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dc.contributor.authorBurger, Joanna
dc.contributor.authorGochfeld, Michael
dc.contributor.authorBatang, Zenon B.
dc.contributor.authorMannalamkunnath Alikunhi, Nabeel
dc.contributor.authorAljahdali, Ramzi
dc.contributor.authorAl-Jebreen, Dalal Hamad
dc.contributor.authorAziz, Mohammed A M
dc.contributor.authorAl-Suwailem, Abdulaziz M.
dc.date.accessioned2015-08-03T12:05:44Z
dc.date.available2015-08-03T12:05:44Z
dc.date.issued2014-06-11
dc.identifier.citationBurger, J., Gochfeld, M., Batang, Z., Alikunhi, N., Al-Jahdali, R., Al-Jebreen, D., … Al-Suwailem, A. (2014). Fish consumption behavior and rates in native and non-native people in Saudi Arabia. Environmental Research, 133, 141–148. doi:10.1016/j.envres.2014.05.014
dc.identifier.issn00139351
dc.identifier.pmid24926920
dc.identifier.doi10.1016/j.envres.2014.05.014
dc.identifier.urihttp://hdl.handle.net/10754/563671
dc.description.abstractFish are a healthy source of protein and nutrients, but contaminants in fish may provide health risks. Determining the risk from contaminants in fish requires site-specific information on consumption patterns. We examine consumption rates for resident and expatriates in the Jeddah region of Saudi Arabia, by species of fish and fishing location. For Saudis, 3.7% of males and 4.3% of females do not eat fish; for expatriates, the percent not eating fish is 6.6% and 6.1% respectively. Most people eat fish at home (over 90%), and many eat fish at restaurants (65% and 48%, respectively for Saudis and expatriates). Fish eaten at home comes from local fish markets, followed by supermarkets. Saudis included fish in their diets at an average of 1.4±1.2 meals/week at home and 0.8±0.7 meals/week at restaurants, while expats ate 2.0±1.7 meals/week at home and 1.1±1.1 meals/week in restaurants. Overall, Saudis ate 2.2 fish meals/week, while expats ate 3.1 meals/week. Grouper (Epinephelus and Cephalopholis) were eaten by 72% and 60% respectively. Plectropomus pessuliferus was the second favorite for both groups and Hipposcarus harid and Lethrinus lentjan were in 3rd and 4th place in terms of consumption. Average meal size was 68. g for Saudis and 128. g for expatriates. These data can be used by health professionals, risk assessors, and environmental regulators to examine potential risk from contaminants in fish, and to compare consumption rates with other sites. © 2014 Elsevier Inc.
dc.description.sponsorshipThis research was funded by the Saudi Arabian Ministry of Agriculture (MoA) to KAUST (KAUST/MoA 228211), with additional funds to JB and MG from EOHSI, NIEHS (P30ES005022), and Rutgers University. The support and assistance extended by the KAUST Administration and CMOR staff are deeply appreciated. We thank also the many people who have discussed these topics with us, or who have helped in the research, including R. Schoeny, A. Stern, D. Carpenter, N. Ralston, M. Lemire, D. Mergler, S. Silbernagel, E. Silbergeld, E. Groth, C. Chess, C. Jeitner, T. Pittfield, and M. Donio. We also gratefully acknowledge the logistical help provided by C. Jeitner. The views and opinions expressed in this paper are those of the authors, and do not represent the funding agencies.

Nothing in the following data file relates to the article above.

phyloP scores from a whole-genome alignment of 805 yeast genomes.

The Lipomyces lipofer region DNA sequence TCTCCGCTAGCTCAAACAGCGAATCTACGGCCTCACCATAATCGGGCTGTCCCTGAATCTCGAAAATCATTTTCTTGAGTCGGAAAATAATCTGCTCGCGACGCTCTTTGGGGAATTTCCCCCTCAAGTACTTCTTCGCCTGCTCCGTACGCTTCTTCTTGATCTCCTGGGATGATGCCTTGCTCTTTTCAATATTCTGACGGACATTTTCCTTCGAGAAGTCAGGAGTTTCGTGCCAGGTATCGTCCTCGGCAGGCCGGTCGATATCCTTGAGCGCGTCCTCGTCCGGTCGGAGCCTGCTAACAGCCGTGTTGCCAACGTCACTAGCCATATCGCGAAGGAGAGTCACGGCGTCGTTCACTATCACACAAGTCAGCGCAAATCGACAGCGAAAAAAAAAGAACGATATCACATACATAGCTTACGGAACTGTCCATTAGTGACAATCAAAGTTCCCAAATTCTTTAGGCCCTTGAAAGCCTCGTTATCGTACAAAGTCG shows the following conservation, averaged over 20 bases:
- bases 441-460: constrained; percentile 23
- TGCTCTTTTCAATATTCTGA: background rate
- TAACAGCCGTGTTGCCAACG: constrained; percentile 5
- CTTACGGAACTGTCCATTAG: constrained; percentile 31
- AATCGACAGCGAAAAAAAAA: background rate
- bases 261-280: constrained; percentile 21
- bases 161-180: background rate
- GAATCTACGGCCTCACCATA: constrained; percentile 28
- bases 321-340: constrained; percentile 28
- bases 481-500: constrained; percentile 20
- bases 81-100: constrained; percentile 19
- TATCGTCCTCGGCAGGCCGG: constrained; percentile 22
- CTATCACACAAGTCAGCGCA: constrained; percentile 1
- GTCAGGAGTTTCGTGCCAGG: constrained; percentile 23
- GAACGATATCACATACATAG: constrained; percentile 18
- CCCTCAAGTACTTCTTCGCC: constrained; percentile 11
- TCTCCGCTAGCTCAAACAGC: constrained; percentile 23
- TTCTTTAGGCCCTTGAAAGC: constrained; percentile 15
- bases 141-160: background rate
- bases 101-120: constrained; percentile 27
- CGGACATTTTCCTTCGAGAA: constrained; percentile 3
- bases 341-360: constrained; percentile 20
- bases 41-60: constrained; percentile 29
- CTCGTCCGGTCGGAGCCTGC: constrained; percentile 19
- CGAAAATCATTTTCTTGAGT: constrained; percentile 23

dc.publisherElsevier BV
dc.relation.urlhttp://www.ncbi.nlm.nih.gov/pmc/articles/PMC4467211
dc.relation.urlhttp://europepmc.org/articles/pmc4467211?pdf=render
dc.rightsNOTICE: this is the author’s version of a work that was accepted for publication in [JournalTitle]. Changes resulting from the publishing process, such as peer review, editing, corrections, structural formatting, and other quality control mechanisms may not be reflected in this document. Changes may have been made to this work since it was submitted for publication. A definitive version was subsequently published in [JournalTitle], [[Volume], [Issue], (2014-06-11)] DOI: 10.1016/j.envres.2014.05.014 . © 2014. This manuscript version is made available under the CC-BY-NC-ND 4.0 license http://creativecommons.org/licenses/by-nc-nd/4.0/
dc.rightsThis file is an open access version redistributed from: http://europepmc.org/articles/pmc4467211?pdf=render
dc.subjectFish consumption
dc.subjectFishing
dc.subjectMeal size
dc.subjectMeal/week
dc.subjectSaudi Arabia
dc.titleFish consumption behavior and rates in native and non-native people in Saudi Arabia
dc.typeArticle
dc.contributor.departmentCoastal and Marine Resources Core Lab
dc.contributor.departmentMarine Operations
dc.contributor.departmentResearch Support
dc.identifier.journalEnvironmental Research
dc.identifier.pmcidPMC4467211
dc.rights.embargodate2015-06-11
dc.eprint.versionPost-print
dc.contributor.institutionDivision of Life Sciences, Rutgers University, 604 Allison Road, Piscataway, NJ 08854, United States
dc.contributor.institutionEnvironmental and Occupational Health Sciences Institute, Rutgers University, Piscataway, NJ, United States
dc.contributor.institutionEnvironmental and Occupational Medicine, Rutgers-Robert Wood Johnson Medical School, Piscataway, NJ, United States
dc.contributor.institutionDepartment of Nutrition and Food Science, Princess Nora bint Abdul Rahman University, Riyadh, Saudi Arabia
dc.contributor.institutionDirectorate of Aquatic Environment, Ministry of Agriculture, Riyadh, Saudi Arabia
kaust.personAljahdali, Ramzi
kaust.personAl-Suwailem, Abdulaziz M.
kaust.personBatang, Zenon B.
kaust.personMannalamkunnath Alikunhi, Nabeel
kaust.grant.numberKAUST/MoA 228211
refterms.dateFOA2020-04-23T13:16:55Z
kaust.acknowledged.supportUnitCMOR staff
kaust.acknowledged.supportUnitKAUST Administration


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